I met with Dr. Quigley again this past week and asked him if he would be willing to be my thesis advisor. He agreed, but again mentioned that I may need to seek some advice from an anthropologist in the Religion and Culture department. He asked me if I had thought any more about the focus of my thesis and recommended I speak to a few more faculty members. I spoke to Dr. Milteer and Dr. Wallenstein this past week about their research and my thesis topic. Dr. Milteer seemed very interested in the past and modern abolition movements and he suggested I begin to look at the two groups use of images, especially “white slaves” as an abolitionist strategy. Dr. Wallenstein thought this could be promising when I mentioned is during our meeting. Like Dr. Milteer he thought this was a good starting point for my research and a means to narrow the broad topic of abolition. I look forward to talking to Dr. Quigley about the idea and discussing some of the articles I found this coming week.
As I read this post, it seemed that rather than an anthropologist you might need to talk to someone about rhetorical analysis. How did the abolitionists make arguments against slavery? When and how did “white slavery” enter their lexicon?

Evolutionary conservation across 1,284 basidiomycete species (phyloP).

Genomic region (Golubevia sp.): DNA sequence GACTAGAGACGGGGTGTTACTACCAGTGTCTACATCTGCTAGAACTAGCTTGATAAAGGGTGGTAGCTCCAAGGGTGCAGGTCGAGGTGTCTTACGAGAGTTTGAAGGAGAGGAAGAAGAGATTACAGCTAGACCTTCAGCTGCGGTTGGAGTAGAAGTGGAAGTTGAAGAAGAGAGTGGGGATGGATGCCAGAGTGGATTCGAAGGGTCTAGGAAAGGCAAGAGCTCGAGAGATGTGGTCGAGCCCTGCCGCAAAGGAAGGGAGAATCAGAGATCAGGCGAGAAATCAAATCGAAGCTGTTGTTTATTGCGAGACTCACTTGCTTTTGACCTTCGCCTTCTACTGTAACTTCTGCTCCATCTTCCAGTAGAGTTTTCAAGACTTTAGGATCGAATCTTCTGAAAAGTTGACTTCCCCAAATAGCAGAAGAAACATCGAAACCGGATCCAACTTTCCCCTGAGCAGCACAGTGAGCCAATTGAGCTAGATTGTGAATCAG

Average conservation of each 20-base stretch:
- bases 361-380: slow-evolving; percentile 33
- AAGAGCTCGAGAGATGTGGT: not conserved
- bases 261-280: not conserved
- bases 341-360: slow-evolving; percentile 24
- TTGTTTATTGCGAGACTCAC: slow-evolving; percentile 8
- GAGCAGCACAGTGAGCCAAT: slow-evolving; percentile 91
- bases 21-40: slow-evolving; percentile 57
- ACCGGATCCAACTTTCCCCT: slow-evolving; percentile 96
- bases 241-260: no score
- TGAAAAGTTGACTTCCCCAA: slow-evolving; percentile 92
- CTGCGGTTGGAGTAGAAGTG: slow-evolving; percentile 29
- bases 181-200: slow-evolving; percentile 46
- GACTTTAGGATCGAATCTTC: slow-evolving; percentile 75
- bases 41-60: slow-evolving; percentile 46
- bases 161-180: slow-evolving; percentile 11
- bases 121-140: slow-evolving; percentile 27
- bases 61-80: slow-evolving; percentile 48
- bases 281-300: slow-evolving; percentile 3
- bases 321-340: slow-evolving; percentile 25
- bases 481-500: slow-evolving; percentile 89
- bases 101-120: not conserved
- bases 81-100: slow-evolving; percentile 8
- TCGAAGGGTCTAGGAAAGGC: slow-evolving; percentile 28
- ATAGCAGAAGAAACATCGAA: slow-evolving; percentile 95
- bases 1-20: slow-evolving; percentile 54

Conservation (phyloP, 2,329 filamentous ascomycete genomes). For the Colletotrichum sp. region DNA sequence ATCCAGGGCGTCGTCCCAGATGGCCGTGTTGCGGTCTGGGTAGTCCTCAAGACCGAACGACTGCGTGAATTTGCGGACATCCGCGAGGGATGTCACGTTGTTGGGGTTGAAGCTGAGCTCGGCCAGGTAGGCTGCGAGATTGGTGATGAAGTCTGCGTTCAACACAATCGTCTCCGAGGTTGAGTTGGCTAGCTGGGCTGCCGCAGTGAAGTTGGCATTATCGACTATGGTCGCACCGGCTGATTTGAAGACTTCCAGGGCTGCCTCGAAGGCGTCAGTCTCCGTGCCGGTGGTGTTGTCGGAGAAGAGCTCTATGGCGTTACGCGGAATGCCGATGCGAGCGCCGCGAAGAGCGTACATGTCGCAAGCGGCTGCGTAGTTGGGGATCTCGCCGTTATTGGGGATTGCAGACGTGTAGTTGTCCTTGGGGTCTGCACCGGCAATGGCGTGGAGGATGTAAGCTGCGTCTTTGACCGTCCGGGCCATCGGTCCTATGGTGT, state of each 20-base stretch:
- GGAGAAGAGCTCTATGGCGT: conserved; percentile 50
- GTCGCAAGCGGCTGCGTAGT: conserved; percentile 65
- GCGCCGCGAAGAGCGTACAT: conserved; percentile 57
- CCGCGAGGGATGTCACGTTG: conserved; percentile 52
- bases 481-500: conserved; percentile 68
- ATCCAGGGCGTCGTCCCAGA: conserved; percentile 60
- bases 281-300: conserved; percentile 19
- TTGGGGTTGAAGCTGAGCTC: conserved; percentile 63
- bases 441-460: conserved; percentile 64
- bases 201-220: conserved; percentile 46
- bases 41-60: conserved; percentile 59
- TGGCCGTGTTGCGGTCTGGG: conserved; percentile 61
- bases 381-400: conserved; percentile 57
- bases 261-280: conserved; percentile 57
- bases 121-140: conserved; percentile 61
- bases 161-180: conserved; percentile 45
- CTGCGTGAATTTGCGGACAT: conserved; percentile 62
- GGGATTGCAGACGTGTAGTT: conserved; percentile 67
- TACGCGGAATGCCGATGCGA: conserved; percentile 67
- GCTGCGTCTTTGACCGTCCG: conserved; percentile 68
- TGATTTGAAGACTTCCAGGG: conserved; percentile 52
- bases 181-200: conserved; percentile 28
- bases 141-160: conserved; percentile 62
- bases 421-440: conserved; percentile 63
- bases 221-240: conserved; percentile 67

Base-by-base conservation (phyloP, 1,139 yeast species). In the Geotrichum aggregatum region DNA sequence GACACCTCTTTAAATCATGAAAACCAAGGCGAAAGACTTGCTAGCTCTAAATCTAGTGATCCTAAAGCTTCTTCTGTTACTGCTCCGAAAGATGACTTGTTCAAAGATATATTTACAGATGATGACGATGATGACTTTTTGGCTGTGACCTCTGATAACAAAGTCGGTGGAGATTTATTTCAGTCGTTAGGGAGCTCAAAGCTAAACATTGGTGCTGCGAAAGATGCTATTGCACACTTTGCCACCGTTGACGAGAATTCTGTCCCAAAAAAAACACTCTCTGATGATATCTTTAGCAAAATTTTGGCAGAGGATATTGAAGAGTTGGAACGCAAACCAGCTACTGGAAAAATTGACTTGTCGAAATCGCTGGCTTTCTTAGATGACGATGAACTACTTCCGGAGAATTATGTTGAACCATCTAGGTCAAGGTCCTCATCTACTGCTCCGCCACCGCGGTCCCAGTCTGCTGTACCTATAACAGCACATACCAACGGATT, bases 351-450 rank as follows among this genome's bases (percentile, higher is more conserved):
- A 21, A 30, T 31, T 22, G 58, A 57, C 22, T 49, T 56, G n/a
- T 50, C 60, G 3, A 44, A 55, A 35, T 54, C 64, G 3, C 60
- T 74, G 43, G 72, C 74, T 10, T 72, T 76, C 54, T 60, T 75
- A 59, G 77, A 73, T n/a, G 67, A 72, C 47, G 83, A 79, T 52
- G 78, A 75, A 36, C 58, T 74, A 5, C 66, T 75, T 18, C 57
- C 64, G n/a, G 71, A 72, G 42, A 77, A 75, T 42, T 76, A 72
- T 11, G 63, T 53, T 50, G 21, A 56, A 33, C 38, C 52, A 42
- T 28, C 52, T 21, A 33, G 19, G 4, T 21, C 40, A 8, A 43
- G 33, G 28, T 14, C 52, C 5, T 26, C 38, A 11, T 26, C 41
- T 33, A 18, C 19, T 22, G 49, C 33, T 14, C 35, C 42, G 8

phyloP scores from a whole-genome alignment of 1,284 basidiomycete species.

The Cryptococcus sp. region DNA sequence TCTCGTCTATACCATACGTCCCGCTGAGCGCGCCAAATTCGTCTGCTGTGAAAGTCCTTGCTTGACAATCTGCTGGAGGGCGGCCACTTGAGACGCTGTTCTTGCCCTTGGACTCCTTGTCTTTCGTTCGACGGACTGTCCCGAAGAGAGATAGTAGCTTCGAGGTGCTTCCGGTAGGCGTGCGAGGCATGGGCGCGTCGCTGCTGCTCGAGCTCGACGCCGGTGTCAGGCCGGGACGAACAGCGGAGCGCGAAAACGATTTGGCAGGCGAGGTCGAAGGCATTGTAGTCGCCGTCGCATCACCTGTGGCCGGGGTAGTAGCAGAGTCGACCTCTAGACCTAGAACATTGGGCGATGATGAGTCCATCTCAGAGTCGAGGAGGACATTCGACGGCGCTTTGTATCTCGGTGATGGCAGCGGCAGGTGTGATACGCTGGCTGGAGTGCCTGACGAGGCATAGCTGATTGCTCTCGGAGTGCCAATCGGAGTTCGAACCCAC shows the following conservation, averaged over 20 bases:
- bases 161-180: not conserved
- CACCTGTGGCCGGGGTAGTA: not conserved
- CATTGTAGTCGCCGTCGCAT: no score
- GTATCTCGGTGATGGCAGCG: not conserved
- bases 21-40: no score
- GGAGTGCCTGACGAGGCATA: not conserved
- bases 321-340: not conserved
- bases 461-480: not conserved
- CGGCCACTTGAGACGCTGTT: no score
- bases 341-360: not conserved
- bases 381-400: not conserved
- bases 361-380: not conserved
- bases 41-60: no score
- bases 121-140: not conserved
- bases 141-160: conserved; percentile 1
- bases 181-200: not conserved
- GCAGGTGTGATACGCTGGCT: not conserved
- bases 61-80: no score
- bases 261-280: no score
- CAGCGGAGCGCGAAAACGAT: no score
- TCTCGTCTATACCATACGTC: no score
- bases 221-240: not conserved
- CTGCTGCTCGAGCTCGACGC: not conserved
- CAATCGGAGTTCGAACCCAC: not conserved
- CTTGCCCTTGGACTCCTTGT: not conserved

Or another way to ask the same question — what is it that an anthropologist will help you clarify about your interests?
Also seems as though Turabian’s discussion of the difference between conceptual and applied question might be something you want to think about, given the way you explained your interest in current antislavery movements.
I am sure Professor Wallenstein is pleased to have you discussing your topic with him! He has always seemed so interested in what you are planning to do for your thesis.
In terms of talking with people from other departments, I may be in the same boat the further I get into this project. While I believe I will have much help from within the history department, the more I move toward a topic in environmental history, the more possible it is that I might need to speak with someone in environmental sciences.
Good morning David,
I think that Dr. Jones has a great point about branching out to look at another source, such as the anthropology aspect. Have you considered looking into the Religion and Culture department and trying to find a professor who might have some insight into the culture/reasoning behind the slave trade. (Aside from just the monetary side of the trade. You might want to look into forced slavery into the drug world as well.